Military-to-civilian conversions are another way to improve manpower efficiency. More military personnel will fill the operational force if they are moved out of positions that can be prudently performed by civilians. To improve the Army's ability to better support worldwide commitments, it is essential to start this process now.

Our Reserve Component relies heavily on Full-Time-Support (FTS) personnel to sustain support of current contingencies while restructuring the force. FTS personnel perform the vital, day-to-day organizational, administrative, training and maintenance activities that ensure the highest level of Soldier and unit readiness. To guarantee that our Army's Reserve Component will continue to fulfill ever-increasing demands with trained and ready units, our Army plans to raise FTS authorizations by 15 percent, from the current level of 71,928 to 85,840, by FY12. In 2003, the Army Reserve began implementation of the Federal Reserve Restructuring Initiative. The goal is to better meet contingency requirements and to improve unit readiness.

Achieving Greater Combat Capability with Modular, Capabiilities-based Unit Designs

Modular units are interchangeable, scalable, and tailorable formations, which provide the Joint Force Commander with a strategically responsive force that greatly increases his ability to defeat any adversary. Modularity enables us to tailor our capabilities to the requirements of the situation and delivered at the right time and the right place. Modularity permits the Combatant Commander to optimize his warfighting tool set.

Moving toward independent, echelon-above-brigade headquarters will enhance modularity. In accordance with our Unit of Employment (UE) construct, a UE will provide the command-and-control structure into which modular, capabilities-based Units of Action (UA) are organized to meet Combatant Commander requirements. These UAs will incorporate essential maintenance, intelligence, and communications functions previously provided by higher level organizations. Our UE headquarters, while able to accept joint capabilities such as a Standing Joint Force Headquarters element, will have an organic capability, depending on the contingency, to function as a Joint Task Force or Joint Force Land Component Command headquarters like we have already done in Afghanistan and Iraq.

Force Stabilization

The great demands placed on our Army have forced us to re-examine many of our long-standing personnel and basing practices. As a result, our Army is transitioning to an improved manning system, designed to augment unit readiness by increasing stability and predictability for commanders, Soldiers and families. Force Stabilization will allow Reserve Component Soldiers to plan for their deployments while supporting their civilian jobs and their community commitments. It places greater emphasis on building and sustaining cohesive, deployable, combat-ready forces for Combatant Commanders.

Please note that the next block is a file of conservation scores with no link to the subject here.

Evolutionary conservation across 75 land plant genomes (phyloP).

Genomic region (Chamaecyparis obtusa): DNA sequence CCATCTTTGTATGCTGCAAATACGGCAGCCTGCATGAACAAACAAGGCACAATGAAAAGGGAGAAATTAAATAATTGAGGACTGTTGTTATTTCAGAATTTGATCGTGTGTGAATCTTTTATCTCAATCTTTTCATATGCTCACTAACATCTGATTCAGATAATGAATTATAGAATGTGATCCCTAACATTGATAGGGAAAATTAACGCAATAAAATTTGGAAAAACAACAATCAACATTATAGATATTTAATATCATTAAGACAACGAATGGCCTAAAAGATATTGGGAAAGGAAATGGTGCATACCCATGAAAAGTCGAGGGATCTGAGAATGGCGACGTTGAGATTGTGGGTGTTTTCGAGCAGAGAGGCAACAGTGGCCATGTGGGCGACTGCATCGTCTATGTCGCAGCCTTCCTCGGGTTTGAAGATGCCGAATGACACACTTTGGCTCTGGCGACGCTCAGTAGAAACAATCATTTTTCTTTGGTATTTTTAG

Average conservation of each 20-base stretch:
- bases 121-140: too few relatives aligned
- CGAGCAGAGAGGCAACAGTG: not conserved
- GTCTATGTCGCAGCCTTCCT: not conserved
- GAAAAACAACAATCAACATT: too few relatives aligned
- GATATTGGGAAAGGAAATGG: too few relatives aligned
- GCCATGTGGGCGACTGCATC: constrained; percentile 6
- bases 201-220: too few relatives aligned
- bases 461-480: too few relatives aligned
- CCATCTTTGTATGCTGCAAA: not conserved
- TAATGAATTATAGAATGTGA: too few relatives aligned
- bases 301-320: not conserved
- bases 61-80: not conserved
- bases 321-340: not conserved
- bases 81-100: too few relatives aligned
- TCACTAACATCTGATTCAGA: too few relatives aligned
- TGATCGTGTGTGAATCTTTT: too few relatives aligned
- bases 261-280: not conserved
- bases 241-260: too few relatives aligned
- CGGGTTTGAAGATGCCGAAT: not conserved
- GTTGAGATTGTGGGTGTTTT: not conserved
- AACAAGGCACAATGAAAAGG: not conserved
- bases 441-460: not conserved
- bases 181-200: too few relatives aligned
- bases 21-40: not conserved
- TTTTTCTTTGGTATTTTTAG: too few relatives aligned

The home-basing initiative keeps our Soldiers in their assignments at specific installations longer, thus reducing unit turbulence and increasing unit cohesion. Unit Focused Stability synchronizes our Soldiers' assignments to their units' operational cycle, providing a more capable, deployable and prepared unit.

Installations as Our Flagships

Our installations are an essential component in maintaining the premier Army in the world. For the warfighter, installations are the platforms from which we project military power. Our installations perform the following key missions: 1) provide effective training facilities; 2) rapidly mobilize and deploy the force; 3) provide reachback capabilities; 4) sustain and reconstitute the force; and 5) care for our families. As power projection platforms, our installations must be equipped with a robust information infrastructure that gives the deployed commander quick and efficient reach-back capabilities. All of these missions help to maintain our Army's deployability and fighting edge.

Historically, we have accepted risk in our infrastructure and installation services in order to maintain our current readiness. The cumulative effect on our installations is that commanders rate more than 50 percent of our facilities as "adversely affecting mission and training requirements." We have adjusted our management processes to be more effective stewards of our resources. In 2002, we established the Installation Management Agency (IMA) to create a corporate-focused structure that provides efficient installation management worldwide. The IMA uses creative management programs to sustain quality installations and maintain the well-being of the entire Army family.

The Installation Information Infrastructure Modernization Program (I3MP) enhances the installation's role in power projection and provides the architecture to address the essential reach-back requirement. Additionally, our Installation Sustainability Plan addresses ways to fulfill environmental requirements without impacting current or future training. Other important progress include modernization of barracks and housing; a Residential Communities Initiative; and divestiture of redundant facilities infrastructure and non-core utility systems through privatization.